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In addition, the FDA permits foods that contain whole oats (which contain soluble fiber) to make the health claim on the package that the food reduces the risk of coronary heart disease. The FDA no longer permits Cheerios to make the claim that by eating their cereal “you can lower your cholesterol four percent in six weeks.”

The Bottom Line

Read the labels and ingredient lists of foods to determine your carbohydrate intake and know the types of carbohydrate you consume.

Personal Choices

Carbohydrates are in most foods so you have a great variety of choices with which to meet the carbohydrates recommendations for a healthy diet. The 2010 Dietary Guidelines recommends eating more unrefined carbohydrates and more fiber, and reducing consumption of foods that are high in added sugars. To accomplish these recommendations use some or all of the following suggestions:

• Get more daily carbohydrate servings from whole grains by eating a whole-grain cereal for breakfast, using whole-grain bread to make a sandwich for lunch, and eating a serving of beans and/or nuts with dinner.

• Make sure to get at least three servings (or more) of all the grains you eat as whole grains every day. A serving of whole grains is equal to one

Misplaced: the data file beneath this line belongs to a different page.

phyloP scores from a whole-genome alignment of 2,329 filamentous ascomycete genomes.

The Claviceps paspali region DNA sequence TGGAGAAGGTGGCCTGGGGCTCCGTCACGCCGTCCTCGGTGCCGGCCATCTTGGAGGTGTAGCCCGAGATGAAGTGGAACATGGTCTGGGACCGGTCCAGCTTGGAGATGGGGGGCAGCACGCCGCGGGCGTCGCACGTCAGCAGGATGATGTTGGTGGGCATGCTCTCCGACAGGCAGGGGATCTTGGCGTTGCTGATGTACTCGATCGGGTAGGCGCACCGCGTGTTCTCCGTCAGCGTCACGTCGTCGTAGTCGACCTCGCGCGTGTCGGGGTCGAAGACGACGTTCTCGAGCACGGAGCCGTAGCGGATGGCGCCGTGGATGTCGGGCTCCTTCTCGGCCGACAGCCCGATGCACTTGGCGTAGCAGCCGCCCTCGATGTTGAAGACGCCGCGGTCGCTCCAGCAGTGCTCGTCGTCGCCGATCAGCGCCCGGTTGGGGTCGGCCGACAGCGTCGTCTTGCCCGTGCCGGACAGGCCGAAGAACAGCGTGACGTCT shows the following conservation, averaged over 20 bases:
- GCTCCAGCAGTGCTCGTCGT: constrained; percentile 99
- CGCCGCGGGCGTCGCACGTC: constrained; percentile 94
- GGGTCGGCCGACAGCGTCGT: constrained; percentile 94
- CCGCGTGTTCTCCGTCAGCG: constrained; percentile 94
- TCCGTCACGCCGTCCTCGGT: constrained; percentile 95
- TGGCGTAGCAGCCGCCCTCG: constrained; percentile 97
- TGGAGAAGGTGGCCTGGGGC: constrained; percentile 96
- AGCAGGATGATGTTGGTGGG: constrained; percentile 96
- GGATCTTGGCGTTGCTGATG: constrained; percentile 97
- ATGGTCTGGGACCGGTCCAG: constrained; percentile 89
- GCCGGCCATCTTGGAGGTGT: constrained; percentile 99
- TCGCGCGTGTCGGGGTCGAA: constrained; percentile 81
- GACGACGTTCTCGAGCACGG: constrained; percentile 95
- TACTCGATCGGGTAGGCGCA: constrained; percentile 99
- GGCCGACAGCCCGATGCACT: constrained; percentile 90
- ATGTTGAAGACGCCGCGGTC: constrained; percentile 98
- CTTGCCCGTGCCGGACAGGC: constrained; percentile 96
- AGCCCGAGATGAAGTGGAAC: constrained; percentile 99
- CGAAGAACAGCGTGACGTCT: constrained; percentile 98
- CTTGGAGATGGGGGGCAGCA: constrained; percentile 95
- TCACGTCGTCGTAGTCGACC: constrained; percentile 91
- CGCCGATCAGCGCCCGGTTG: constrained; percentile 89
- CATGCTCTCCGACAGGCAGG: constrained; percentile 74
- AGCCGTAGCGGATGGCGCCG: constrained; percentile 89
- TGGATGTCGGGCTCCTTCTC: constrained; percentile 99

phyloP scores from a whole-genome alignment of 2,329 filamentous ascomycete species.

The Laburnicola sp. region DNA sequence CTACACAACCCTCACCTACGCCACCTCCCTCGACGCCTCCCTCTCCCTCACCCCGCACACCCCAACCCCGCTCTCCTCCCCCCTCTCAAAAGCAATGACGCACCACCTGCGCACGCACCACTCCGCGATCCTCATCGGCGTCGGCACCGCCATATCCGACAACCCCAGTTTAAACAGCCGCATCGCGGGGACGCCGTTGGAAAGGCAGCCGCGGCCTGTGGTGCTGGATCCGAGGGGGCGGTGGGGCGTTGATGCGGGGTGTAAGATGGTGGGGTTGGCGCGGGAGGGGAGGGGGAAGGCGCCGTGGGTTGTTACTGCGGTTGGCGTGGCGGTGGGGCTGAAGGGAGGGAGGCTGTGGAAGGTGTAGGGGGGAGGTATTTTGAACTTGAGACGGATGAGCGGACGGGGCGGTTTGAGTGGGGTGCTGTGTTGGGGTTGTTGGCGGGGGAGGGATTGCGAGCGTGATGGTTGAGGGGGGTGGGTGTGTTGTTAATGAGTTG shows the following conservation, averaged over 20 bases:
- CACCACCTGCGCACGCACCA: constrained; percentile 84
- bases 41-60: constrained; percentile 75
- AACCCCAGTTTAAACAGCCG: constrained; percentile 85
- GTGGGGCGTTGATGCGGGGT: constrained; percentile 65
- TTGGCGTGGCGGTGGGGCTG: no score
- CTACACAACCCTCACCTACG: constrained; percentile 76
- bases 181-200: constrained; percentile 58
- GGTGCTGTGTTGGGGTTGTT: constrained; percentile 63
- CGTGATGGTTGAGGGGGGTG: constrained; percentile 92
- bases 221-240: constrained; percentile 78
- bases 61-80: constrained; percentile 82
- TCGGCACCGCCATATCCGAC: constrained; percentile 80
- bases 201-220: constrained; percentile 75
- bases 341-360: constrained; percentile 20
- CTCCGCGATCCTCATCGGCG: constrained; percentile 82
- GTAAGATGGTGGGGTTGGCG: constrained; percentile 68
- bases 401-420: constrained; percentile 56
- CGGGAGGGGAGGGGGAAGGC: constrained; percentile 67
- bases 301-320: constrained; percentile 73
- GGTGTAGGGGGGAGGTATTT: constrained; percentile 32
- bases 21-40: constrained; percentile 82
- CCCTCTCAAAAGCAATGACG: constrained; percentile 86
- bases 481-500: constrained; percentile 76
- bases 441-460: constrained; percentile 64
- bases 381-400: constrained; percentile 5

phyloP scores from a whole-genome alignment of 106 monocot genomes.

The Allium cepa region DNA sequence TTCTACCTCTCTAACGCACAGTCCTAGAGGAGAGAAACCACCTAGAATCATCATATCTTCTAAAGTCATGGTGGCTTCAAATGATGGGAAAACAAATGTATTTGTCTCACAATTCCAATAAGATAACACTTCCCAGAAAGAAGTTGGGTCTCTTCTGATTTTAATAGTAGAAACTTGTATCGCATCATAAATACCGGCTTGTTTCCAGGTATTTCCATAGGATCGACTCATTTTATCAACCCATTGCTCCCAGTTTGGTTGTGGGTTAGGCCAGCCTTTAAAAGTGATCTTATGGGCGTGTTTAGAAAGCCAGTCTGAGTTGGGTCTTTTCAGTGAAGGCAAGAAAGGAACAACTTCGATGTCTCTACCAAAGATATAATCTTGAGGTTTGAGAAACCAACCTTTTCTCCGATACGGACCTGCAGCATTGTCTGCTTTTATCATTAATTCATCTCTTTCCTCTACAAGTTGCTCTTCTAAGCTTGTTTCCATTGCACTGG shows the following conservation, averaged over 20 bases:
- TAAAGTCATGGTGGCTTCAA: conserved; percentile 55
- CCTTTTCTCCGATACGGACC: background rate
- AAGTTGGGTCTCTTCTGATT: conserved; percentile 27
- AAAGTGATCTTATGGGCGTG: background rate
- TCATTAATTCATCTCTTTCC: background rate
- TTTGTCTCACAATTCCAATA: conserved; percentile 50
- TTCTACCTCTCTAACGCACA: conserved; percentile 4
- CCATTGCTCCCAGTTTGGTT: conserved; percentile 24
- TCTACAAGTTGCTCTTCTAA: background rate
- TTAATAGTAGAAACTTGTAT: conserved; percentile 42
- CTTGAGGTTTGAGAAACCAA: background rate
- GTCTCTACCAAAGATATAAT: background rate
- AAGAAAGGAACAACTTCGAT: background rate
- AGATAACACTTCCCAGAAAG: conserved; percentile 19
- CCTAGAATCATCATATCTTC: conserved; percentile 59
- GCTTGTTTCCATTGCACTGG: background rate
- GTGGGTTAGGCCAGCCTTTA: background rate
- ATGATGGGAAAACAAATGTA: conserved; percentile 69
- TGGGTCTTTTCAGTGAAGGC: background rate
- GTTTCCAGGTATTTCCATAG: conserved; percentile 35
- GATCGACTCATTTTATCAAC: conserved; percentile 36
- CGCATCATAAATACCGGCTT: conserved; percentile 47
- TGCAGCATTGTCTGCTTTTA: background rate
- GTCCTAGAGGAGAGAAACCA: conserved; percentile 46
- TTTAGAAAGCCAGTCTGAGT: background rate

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slice of whole-wheat bread, one ounce of whole-grain cereal, and one- half cup of cooked cereal, brown rice, or whole-wheat pasta.

• Food products made with cornmeal use the whole grain so choose tortillas, corn cereals, and corn breads with cornmeal listed as the first ingredient.

• When baking, substitute whole-wheat flour or other whole-grain flour for some of the refined white flour.

• If you like bread at dinner, choose a whole-grain muffin over a Kaiser roll or baguette.

• Add beans, nuts, or seeds to salad—they add texture and taste. • Choose whole-grain pastas and brown rice, cook al dente, and add

some beans and vegetables in equal portions. • Change it up a bit and experience the taste and satisfaction of other

whole grains such as barley, quinoa, and bulgur. • Eat snacks high in fiber, such as almonds, pistachios, raisins, and air-

popped popcorn. • Add an artichoke and green peas to your dinner plate more often. • Calm your “sweet tooth” by eating fruits, such as berries or an apple. • Replace sugary soft drinks with seltzer water, tea, or a small amount of

100 percent fruit juice added to water or soda water.

KEY TAKEAWAYS

• The IOM has set the Recommended Dietary Allowance of carbohydrates for children and adults at 130 grams per day. This is the average minimum amount the brain requires to function properly. The Acceptable Macronutrient Distribution Range for total carbohydrates is 45 to 65 percent.